It’s an all-too-common occurrence for owners of a brand-new puppy: anytime someone enters the home or the dog gets excited, a little puddle of pee appears on the floor. Cleaning up after your overly excited puppy can get frustrating, especially when your puppy has been housebroken.
But why, exactly, do puppies tend to pee when they get excited? And is there a way to stop it from happening?
What is likely happening is that your dog is experiencing one of two types of inappropriate urination: submissive urination or excitement urination. Knowing the difference between the two will ultimately help you decide which course of action is appropriate to remedy the problem.
Both problems are common in young puppies and are typically resolved with age, but there are ways you can minimize the urination to save both you and your pup some stress—and minimize the damage done to your carpets.
Submissive Urination: "I'm feeling intimidated"
Submissive urination is your puppy’s way of displaying to you that it is not a threat and that it submits to your dominance. This reaction typically occurs when your puppy is feeling intimidated, scared or threatened by someone, whether it is you or a stranger.
You can tell whether inappropriate urination is submissive based on your dog’s body language and when the urination happens. If you greet your dog head-on, look it right in the eye or stand over it and it pees, it’s likely submissive behavior. This also might happen when you’re scolding your puppy or even using a loud, stern voice around it.
Alongside urination, submissive dogs will typically show other signs, such as lowering the head, tucking the tail and cowering.
Submissive urination is more common in dogs with anxiety or rescued dogs that were abused or excessively punished in the past. It’s also not solely a puppy problem—submissive peeing can continue into your dog’s adulthood, which is why it’s best to change the behavior early on.
To help prevent submissive urination, you should remain calm and avoid approaching your dog in dominating ways so it does not feel intimidated. Keep greetings simple and avoid standing over it or looking at it directly in the eye.
Do not yell at or scold the dog for submissive peeing—this will only exacerbate the problem and make it feel more afraid. Instead, give your dog lots of praise and rewards for good behavior and training. This will help build your dog’s confidence and curb the intimidation.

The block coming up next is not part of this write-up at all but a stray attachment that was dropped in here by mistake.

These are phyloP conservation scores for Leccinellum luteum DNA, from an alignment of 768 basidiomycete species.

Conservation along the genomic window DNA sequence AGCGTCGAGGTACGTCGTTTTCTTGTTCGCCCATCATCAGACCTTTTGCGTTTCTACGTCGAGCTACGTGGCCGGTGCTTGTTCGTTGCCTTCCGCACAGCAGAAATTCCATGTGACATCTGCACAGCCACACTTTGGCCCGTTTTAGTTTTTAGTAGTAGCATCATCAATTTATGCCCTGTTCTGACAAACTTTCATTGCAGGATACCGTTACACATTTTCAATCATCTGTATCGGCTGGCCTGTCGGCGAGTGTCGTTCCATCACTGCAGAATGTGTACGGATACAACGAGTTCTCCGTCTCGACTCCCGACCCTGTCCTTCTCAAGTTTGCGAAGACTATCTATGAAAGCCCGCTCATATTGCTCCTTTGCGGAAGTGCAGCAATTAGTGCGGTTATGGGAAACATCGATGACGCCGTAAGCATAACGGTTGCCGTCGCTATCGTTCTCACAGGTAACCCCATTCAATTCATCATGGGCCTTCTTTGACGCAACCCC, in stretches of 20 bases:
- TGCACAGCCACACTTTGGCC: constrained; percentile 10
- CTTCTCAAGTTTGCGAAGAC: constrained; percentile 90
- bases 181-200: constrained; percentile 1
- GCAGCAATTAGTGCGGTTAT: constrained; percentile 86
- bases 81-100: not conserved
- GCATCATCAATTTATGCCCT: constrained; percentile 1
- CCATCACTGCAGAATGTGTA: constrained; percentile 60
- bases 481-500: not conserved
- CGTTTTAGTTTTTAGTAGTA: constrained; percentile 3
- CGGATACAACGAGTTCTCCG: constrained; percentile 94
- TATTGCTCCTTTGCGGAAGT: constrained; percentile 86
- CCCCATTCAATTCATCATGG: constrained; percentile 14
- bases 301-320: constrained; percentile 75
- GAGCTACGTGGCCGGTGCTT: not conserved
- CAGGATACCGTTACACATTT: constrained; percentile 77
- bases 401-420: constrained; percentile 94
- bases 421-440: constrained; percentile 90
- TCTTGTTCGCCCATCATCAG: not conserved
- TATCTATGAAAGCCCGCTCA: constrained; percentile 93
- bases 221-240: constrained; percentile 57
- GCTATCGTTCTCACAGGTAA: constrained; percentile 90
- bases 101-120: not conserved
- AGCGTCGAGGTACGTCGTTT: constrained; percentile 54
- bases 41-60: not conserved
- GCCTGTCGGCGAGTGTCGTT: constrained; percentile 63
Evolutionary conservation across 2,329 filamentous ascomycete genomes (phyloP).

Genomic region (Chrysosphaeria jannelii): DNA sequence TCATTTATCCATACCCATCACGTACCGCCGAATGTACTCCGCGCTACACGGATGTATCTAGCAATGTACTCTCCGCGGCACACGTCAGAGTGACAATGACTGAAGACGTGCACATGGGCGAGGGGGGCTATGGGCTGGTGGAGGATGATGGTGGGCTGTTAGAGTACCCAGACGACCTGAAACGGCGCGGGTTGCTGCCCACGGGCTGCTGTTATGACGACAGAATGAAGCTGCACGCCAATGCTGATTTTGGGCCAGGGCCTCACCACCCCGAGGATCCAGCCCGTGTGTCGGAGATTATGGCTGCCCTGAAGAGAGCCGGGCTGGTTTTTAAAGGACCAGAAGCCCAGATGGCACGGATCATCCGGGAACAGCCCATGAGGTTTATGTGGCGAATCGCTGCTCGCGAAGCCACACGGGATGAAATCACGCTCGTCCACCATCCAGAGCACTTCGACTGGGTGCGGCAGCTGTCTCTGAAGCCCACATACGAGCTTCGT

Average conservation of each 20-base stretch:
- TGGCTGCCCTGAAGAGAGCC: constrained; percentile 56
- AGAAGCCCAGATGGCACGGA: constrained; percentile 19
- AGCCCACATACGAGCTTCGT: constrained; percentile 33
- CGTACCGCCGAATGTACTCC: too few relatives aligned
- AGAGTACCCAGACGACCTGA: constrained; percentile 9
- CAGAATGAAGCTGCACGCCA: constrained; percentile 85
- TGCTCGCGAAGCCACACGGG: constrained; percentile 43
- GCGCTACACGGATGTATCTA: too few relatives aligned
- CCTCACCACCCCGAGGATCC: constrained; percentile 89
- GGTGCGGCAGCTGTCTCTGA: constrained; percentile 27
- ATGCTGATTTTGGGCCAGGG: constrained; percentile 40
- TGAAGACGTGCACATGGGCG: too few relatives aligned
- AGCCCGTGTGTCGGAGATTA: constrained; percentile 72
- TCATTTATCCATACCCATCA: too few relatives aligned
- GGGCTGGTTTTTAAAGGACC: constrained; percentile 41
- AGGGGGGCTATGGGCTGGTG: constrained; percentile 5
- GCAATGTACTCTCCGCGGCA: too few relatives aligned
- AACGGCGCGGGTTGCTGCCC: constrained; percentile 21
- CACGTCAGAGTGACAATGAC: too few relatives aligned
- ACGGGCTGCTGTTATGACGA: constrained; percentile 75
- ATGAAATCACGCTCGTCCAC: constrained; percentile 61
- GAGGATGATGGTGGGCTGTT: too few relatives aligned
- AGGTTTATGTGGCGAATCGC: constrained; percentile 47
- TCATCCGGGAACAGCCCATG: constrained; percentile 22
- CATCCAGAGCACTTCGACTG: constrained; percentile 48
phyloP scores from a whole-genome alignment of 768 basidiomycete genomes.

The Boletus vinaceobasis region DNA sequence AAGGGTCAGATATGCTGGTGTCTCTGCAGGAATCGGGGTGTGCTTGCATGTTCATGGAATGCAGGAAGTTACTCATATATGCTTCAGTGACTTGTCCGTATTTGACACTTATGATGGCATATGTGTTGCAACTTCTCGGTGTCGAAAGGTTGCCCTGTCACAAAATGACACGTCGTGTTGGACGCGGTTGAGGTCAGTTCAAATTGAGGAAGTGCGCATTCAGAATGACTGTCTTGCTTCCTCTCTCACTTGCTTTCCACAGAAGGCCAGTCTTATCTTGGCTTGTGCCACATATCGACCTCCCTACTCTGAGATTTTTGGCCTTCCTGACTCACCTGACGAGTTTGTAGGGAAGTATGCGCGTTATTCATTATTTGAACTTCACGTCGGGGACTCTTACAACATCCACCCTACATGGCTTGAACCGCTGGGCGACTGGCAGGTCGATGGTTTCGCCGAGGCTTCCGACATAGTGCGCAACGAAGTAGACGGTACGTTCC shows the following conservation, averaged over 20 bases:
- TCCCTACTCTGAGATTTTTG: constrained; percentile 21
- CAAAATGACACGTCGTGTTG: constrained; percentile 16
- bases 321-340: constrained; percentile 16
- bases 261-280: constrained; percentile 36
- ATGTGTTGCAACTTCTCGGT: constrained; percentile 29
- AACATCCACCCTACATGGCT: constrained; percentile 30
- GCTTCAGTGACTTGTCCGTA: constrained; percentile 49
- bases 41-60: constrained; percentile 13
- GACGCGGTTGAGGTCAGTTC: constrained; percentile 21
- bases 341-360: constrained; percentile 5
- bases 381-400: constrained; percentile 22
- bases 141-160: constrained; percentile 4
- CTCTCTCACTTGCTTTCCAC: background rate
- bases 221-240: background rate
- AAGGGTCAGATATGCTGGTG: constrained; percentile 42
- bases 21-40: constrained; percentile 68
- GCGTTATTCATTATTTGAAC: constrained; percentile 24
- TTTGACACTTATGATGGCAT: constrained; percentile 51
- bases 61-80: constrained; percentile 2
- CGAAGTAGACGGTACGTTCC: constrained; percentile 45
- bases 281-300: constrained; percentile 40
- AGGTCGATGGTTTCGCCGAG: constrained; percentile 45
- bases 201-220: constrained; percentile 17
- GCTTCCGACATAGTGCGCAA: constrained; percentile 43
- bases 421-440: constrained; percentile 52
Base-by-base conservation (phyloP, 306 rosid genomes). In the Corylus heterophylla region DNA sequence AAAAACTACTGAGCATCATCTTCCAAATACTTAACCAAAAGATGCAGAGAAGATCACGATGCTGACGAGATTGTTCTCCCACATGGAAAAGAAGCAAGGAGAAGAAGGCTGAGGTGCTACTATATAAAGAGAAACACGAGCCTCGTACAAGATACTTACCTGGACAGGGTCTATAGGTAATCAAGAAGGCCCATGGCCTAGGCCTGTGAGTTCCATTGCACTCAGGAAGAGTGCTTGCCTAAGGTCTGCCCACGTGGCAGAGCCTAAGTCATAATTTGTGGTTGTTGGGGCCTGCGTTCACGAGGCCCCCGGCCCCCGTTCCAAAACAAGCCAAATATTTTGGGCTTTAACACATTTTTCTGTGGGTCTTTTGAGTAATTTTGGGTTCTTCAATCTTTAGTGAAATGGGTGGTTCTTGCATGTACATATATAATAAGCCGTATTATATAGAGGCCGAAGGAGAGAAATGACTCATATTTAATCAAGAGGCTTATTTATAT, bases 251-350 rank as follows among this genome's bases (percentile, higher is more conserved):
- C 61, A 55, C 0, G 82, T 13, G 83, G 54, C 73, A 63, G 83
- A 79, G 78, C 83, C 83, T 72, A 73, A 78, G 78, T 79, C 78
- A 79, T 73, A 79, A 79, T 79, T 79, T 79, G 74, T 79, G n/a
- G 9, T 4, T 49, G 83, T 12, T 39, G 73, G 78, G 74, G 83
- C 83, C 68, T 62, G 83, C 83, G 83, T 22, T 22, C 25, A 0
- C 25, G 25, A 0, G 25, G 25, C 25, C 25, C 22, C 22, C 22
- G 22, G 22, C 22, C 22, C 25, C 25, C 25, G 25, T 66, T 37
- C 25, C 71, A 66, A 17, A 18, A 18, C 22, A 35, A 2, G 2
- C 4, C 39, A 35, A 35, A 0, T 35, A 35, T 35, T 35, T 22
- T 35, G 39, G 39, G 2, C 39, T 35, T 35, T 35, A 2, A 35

Excited Urination: "Yay! Welcome home!"
While submissive urination is more common in scared dogs, excited urination occurs when your dog is too excited about something. This typically happens when you arrive home or when new people come to the door. Additionally, excitement urination may occur when the puppy gets curious about something and barks or when you’re playing together and it gets a little too into the game.
Usually, excitement urination stop after your puppy reaches 12 months of age. The reason behind the urination is most likely due to your puppy’s small bladder and its inability to fully control its muscles.
Although you can wait for excitement peeing to stop on its own, there are ways you can minimize it. These methods require patience and a lot of calming behavior.
If your puppy often pees when you or other people enter the home, give your pup the chance to calm down on its own before interacting with it. Avoid contact immediately upon returning home and only interact with it when it is calm. You must remember that the more commotion there is during times of excitement, the more excited your puppy will be, and the more likely it is to urinate.
Avoid reprimanding your puppy after it pees out of excitement. It likely does not have adequate control of its bladder and will not understand why it is being scolded. Instead, you should praise and reward your puppy for peeing in the correct places and work on controlling the excitement.
Urination and Health Problems
While submissive and excitement urination are common in puppies, it’s also important to note that inappropriate urination might be a sign of more serious health problems that your dog will not grow out of. If the inappropriate urination is consistent, you’ll want to keep a close eye on your
dog’s behavior and symptoms to determine whether it needs veterinary attention.
Some underlying problems can include bladder, kidney or urinary tract infections, as well as bladder inflammation or stones and diabetes. Paying attention to what triggers the urination can help you distinguish between medical-related urination and excitement.
In time, your dog should either grow out of or be trained to restrict its submissive or excited urination. Be sure to exercise patience and restraint to teach your dog the proper way to act within your home.